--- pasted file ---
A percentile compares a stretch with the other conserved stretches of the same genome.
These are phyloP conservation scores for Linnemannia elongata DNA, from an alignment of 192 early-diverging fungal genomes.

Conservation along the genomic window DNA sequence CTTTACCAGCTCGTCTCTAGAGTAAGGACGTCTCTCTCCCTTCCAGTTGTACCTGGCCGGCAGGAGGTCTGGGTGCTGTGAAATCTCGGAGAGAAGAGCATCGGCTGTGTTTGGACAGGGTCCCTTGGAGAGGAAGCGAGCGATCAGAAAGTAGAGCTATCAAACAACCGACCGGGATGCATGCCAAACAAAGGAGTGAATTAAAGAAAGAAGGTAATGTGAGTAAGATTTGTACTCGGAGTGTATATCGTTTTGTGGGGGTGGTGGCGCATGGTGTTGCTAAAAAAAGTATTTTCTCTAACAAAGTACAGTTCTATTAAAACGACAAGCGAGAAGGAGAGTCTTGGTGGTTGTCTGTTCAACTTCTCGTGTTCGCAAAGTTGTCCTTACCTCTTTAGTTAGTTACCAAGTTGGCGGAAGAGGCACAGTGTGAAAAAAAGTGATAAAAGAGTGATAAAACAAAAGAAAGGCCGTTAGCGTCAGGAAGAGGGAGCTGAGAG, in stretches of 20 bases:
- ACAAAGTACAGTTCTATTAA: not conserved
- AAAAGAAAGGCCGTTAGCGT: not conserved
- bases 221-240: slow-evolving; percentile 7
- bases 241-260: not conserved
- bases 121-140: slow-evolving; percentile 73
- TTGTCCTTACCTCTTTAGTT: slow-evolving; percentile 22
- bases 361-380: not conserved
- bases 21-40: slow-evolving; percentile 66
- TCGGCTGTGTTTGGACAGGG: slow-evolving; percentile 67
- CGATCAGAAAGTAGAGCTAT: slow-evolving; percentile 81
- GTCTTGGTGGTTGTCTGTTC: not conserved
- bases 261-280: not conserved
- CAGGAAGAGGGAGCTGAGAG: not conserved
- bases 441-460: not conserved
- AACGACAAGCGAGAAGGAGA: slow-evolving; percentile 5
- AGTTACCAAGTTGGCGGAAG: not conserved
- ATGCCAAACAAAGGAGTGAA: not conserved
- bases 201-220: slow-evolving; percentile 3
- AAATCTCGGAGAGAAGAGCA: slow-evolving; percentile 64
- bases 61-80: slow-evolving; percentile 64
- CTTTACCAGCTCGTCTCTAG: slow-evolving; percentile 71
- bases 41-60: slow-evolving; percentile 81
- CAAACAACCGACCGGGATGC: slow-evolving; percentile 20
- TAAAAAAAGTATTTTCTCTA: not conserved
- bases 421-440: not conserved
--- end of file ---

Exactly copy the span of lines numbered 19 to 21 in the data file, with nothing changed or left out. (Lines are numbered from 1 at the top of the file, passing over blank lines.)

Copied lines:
- AGTTACCAAGTTGGCGGAAG: not conserved
- ATGCCAAACAAAGGAGTGAA: not conserved
- bases 201-220: slow-evolving; percentile 3